Sutton Hoo: Anglo-Saxon Treasure Trove

Part 2: Who They Think It Was

Kingly regalia was found around the coffin, as were 10 silver bowls, two silver spoons, a set of spears, an ornate sword still in its scabbard, a set of mail armor, and a gold-encrusted belt buckle. One of the more famous finds was a large ornate iron helmet, decorated with pictures of warriors and animals, including a face mask showing a ferocious dragon-looking creature. Also in the mound was a massive shield, one of the most ornate from this period ever found.

Elsewhere in the ship mound were found a pair of drinking horns made from the horns of an aurochs, an animal now extinct, and large numbers of metal objects and expensive textiles. Scattered around the rest of the mound were other trappings of wealth such as bronze cauldrons, iron chains, elaborately carved bowls, a royal scepter, and a collection of silver plates, one bearing the stamp of a European emperor. The overall picture is of a collection of goods owned by a very important and/or rich man.

Also found in the mound were a large number of coins that date to before the death of Redwald, East Anglia's most famous ruler. The coins are not Anglo-Saxon in origin but, rather, came from a Frankish kingdom in Europe, suggesting even more that the person buried in the ship was of high status.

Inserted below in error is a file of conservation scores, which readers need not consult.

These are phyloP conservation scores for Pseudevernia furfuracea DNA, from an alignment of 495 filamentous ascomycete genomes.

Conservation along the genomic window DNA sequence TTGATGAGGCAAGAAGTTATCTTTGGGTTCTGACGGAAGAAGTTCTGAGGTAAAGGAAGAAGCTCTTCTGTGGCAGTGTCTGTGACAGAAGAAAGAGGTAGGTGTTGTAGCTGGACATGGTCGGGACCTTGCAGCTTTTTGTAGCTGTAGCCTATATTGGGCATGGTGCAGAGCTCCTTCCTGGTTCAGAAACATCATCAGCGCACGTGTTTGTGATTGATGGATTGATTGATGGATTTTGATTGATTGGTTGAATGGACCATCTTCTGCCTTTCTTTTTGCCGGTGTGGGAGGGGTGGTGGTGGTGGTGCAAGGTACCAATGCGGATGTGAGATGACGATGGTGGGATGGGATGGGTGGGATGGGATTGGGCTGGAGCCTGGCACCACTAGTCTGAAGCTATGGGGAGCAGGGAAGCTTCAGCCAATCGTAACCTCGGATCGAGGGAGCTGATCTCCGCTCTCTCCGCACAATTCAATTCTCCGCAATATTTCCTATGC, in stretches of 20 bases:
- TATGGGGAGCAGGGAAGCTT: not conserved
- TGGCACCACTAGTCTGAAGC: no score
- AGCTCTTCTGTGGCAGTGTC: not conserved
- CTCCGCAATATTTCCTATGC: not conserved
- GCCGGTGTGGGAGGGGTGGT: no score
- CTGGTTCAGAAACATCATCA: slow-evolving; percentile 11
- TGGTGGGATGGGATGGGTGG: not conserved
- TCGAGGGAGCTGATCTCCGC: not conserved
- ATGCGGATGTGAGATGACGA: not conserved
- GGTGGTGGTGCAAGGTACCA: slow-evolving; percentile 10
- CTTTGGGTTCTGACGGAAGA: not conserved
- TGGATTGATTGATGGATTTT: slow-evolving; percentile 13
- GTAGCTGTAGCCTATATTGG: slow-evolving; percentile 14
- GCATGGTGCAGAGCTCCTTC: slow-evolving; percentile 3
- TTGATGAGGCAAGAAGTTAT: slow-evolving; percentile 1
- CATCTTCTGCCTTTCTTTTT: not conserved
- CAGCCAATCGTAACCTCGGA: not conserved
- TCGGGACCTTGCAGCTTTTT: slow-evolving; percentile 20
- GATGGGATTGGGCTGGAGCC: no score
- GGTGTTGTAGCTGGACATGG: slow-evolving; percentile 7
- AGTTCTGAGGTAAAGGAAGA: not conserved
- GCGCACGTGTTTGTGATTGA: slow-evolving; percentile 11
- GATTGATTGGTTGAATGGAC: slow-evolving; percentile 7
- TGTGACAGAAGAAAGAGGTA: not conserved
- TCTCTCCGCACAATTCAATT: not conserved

Another, smaller ship burial was found as well, with much smaller trappings than the regal one.

In another of the Sutton Hoo mounds, archaeologists found remains of a young man who was buried with his horse. The man was buried with his sword and scabbard, in an oak coffin. Situated around the coffin were found two spears, a shield, a cauldron, an iron bucket, a leather pouch, some animal bones, and a bridle. The young man's grave was not the only one inside the mound; the horse was buried in an adjoining grave.

The discovery of the Sutton Hoo treasures began in 1939 with the suspicions of Edith Pretty, a woman living in the area. She saw something odd in the number of mounds in the Sutton Hoo area and asked archaeologists to investigate. What they dug up has been extremely significant in terms of broadening the modern understanding of life back then.

Archaeologists found the helmet shattered; years of painstaking reconstruction later, the helmet has become a symbol of the overall Sutton Hoo find, which is now a National Trust site, one that can be visited by the public. The helmet and other treasures can be seen in the British Museum and elsewhere.

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